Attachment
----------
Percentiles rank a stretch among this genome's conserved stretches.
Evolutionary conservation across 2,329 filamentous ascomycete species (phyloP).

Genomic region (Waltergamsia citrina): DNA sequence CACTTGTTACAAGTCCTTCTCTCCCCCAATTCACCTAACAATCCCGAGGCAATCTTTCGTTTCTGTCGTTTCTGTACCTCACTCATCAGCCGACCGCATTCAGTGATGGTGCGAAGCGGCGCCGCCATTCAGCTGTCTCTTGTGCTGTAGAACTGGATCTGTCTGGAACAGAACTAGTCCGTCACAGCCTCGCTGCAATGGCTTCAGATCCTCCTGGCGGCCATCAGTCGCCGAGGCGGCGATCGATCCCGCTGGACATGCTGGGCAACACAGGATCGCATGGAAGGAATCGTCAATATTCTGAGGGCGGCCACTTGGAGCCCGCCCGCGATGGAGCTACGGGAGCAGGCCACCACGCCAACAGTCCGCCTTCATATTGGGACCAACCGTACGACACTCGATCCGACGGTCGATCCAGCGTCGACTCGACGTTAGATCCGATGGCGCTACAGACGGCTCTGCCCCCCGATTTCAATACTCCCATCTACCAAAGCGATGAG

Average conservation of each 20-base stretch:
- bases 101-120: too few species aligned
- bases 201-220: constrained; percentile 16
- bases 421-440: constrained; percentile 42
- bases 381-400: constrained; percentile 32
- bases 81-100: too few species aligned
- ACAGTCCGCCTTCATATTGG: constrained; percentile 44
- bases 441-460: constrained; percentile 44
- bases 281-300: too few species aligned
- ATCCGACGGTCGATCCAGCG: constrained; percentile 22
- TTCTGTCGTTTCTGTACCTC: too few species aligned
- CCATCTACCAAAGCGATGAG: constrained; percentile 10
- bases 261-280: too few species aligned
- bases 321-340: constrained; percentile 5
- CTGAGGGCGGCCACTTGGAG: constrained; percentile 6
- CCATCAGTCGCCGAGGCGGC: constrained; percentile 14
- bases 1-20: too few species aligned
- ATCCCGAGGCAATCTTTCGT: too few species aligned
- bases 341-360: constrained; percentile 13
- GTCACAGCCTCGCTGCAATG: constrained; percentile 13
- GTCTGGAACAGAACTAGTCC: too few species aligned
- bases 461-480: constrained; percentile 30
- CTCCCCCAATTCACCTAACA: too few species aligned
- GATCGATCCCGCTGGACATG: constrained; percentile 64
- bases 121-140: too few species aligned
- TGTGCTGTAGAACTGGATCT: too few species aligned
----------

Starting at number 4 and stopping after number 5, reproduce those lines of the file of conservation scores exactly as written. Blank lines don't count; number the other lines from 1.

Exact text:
Average conservation of each 20-base stretch:
- bases 101-120: too few species aligned